Open source 3D printer manufacturer Ultimaker has announced that it is now a sponsor and supplier to the GE Additive Education Program (AEP). Schools can apply for subsidies from General Electric towards 3D printing.
General Electric is helping future engineers, makers and scientists thrive with their GE Additive Education Program (AEP). The American has been gobbling up 3D printing companies over the years as it secures its future in the industry, and is now investing in people with USD $2-million set aside to subsidize desktop polymer printers in primary and second schools around the world.
Helping out with this mission is 3D printer manufacturer, Ultimaker who just joined GE’s AEP. The company announced that it will be a sponsor and supplier.
“We are thrilled to have been asked and excited to participate in helping GE provide schools around the world with access to 3D printers,” stated John Kawola, President, Ultimaker North America.
Schools with a strong commitment to Science, Technology, Education and Math (STEM) education teaching students in the 8 to 18 age group will receive priority in the program, which is now in its second year.
Packages supplied by the GE AEP will include Polar Cloud-enabled polymer printers, professional training and educational modules. GE is now taking applications from schools.
Essentially, the AEP hopes to nurture and develop future talent in additive manufacturing. Ultimaker adds that they share this passion and goal with GE.
Polar 3D’s Polar Cloud platform serves as an important resource in the program, offering simplified cloud-based processing of 3D models and printer operation.
“As we enter year two of the AEP, we have seen the benefits of enabling schools with additive technologies. Students are learning at a young age to use digital tools to help boost creativity and productivity, and to prepare themselves for the quickly-changing workplace… Ultimaker has a proven track record of making 3D printing affordable and accessible across broad bands of education and professional settings, and we’re proud to have them join the effort,” stated Greg LaLonde, President, Polar 3D.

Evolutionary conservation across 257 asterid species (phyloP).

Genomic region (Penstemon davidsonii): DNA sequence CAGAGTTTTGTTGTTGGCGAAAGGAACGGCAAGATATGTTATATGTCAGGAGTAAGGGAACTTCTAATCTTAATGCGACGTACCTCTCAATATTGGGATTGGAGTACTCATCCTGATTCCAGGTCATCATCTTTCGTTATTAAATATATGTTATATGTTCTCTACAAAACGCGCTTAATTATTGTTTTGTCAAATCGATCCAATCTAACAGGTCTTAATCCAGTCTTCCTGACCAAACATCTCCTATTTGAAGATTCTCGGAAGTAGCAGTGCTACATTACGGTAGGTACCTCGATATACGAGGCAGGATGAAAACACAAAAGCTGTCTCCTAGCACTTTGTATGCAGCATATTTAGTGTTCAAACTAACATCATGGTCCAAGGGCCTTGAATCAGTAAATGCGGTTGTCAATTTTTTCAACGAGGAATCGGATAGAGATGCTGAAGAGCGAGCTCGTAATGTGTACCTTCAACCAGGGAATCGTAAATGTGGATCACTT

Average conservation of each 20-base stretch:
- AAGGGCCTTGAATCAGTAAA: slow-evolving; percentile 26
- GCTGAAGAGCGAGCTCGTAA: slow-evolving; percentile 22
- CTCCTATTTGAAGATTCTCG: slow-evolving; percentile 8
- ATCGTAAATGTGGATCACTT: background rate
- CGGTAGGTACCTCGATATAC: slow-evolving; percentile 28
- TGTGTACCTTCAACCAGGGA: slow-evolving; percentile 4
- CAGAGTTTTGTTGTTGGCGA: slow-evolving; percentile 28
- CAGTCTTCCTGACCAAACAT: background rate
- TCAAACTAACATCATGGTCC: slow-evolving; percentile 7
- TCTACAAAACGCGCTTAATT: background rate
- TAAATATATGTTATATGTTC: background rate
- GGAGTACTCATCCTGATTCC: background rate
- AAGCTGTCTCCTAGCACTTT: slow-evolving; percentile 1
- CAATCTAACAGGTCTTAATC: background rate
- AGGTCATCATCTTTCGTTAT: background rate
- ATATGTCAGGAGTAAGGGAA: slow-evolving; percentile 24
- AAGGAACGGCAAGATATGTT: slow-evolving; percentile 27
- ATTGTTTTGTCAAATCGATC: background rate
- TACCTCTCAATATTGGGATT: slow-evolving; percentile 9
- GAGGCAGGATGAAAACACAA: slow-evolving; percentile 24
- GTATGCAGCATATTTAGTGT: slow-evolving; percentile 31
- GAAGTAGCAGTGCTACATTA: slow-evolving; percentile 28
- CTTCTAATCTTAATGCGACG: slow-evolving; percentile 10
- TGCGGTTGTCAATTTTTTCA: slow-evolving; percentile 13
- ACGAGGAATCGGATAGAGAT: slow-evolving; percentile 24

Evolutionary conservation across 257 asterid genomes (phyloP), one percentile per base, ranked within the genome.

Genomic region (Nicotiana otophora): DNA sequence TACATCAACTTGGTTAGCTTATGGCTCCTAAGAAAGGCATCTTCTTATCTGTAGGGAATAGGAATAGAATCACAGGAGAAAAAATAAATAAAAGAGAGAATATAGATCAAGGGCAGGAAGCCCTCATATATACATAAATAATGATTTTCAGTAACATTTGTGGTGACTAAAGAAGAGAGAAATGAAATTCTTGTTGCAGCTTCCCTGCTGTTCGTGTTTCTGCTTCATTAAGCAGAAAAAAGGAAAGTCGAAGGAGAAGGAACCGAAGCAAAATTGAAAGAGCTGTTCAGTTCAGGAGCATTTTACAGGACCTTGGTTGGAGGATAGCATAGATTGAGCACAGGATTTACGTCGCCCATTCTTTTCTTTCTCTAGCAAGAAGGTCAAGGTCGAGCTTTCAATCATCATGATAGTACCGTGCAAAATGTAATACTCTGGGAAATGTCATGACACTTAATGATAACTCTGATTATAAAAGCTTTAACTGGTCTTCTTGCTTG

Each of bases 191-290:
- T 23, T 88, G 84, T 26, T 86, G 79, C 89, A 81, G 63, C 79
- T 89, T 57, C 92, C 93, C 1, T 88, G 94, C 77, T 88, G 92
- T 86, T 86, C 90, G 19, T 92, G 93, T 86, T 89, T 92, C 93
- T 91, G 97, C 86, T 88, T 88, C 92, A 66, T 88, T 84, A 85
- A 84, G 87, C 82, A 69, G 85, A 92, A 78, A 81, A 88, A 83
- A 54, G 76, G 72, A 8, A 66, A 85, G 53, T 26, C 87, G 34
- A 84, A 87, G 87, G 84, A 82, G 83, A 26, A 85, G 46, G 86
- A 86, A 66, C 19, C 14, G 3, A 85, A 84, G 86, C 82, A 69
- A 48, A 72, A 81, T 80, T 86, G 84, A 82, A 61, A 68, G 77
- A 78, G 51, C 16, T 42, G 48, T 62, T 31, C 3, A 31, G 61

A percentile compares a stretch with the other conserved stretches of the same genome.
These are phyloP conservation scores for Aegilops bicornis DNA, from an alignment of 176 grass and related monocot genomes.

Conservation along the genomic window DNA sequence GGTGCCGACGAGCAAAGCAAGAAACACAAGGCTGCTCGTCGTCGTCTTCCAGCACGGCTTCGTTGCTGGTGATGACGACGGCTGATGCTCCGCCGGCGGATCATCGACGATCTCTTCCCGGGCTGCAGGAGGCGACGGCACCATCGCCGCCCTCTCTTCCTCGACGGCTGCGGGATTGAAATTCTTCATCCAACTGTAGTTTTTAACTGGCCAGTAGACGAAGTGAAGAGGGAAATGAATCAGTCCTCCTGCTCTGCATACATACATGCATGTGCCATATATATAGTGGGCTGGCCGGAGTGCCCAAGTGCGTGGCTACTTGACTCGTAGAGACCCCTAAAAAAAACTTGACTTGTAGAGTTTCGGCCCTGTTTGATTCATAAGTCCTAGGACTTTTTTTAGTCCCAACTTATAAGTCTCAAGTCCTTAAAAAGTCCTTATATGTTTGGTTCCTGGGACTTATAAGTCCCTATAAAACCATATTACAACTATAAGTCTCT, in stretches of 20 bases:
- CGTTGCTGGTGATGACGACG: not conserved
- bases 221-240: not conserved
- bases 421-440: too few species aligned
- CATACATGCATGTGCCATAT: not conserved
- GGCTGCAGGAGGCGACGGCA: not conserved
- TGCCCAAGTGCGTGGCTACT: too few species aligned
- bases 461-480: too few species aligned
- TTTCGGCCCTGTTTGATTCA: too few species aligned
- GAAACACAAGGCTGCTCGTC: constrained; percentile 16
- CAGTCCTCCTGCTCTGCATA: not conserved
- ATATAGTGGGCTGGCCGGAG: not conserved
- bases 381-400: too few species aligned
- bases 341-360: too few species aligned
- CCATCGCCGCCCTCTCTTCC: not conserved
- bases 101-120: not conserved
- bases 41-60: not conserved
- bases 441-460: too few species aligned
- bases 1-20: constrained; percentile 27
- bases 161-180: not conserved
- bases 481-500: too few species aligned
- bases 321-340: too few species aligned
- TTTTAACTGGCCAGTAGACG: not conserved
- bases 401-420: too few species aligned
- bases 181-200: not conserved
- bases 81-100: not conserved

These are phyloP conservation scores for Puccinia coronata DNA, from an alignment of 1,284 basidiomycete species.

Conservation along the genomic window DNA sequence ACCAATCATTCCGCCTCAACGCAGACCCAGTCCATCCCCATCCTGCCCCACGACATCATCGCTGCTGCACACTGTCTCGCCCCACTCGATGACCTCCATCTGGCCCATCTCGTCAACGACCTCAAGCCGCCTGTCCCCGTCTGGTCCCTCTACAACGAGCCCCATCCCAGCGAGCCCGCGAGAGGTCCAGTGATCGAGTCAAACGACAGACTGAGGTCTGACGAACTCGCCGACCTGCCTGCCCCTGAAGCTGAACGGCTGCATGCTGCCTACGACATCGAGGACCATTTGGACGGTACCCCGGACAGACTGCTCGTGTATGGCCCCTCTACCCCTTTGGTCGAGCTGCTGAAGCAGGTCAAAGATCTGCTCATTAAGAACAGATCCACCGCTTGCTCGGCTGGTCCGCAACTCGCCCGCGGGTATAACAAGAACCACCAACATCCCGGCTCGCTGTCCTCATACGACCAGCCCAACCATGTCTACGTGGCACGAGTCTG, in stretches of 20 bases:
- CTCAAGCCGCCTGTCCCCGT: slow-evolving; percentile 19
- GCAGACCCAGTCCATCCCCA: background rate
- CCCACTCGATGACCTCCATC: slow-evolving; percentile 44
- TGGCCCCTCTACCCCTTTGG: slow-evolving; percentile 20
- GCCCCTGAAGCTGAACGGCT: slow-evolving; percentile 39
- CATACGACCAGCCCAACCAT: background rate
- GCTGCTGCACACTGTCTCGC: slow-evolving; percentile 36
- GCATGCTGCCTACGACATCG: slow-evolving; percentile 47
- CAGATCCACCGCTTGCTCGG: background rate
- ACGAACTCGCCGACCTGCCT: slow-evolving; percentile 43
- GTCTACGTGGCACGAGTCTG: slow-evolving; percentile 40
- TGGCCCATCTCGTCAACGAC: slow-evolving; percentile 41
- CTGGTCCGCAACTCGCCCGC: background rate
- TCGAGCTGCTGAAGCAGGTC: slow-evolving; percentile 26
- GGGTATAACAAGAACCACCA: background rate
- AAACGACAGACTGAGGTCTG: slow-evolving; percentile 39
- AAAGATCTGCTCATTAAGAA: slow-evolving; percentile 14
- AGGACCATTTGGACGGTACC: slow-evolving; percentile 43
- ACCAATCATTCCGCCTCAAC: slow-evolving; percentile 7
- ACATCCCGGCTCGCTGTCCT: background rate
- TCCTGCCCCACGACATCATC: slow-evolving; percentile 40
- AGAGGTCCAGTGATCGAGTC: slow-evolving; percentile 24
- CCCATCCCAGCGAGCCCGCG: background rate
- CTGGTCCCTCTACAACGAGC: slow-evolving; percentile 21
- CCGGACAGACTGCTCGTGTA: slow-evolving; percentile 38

Of course, as well as being involved with the AEP, Ultimaker has its own initiative, the Pioneer Program which launched last year. This program involves providing lesson plans, projects and content for educators who can then share ideas within the community.
Impressively, this program now has over 100 global members and we’ve seen some of the results. For example, Ultimaker has helped one teacher inspire STEM students with bottle rockets and aided university students with printing liver models.
Interested in finding out more? You can apply as a school to participate by visiting the GE AEP website.
Source: PR Newswire
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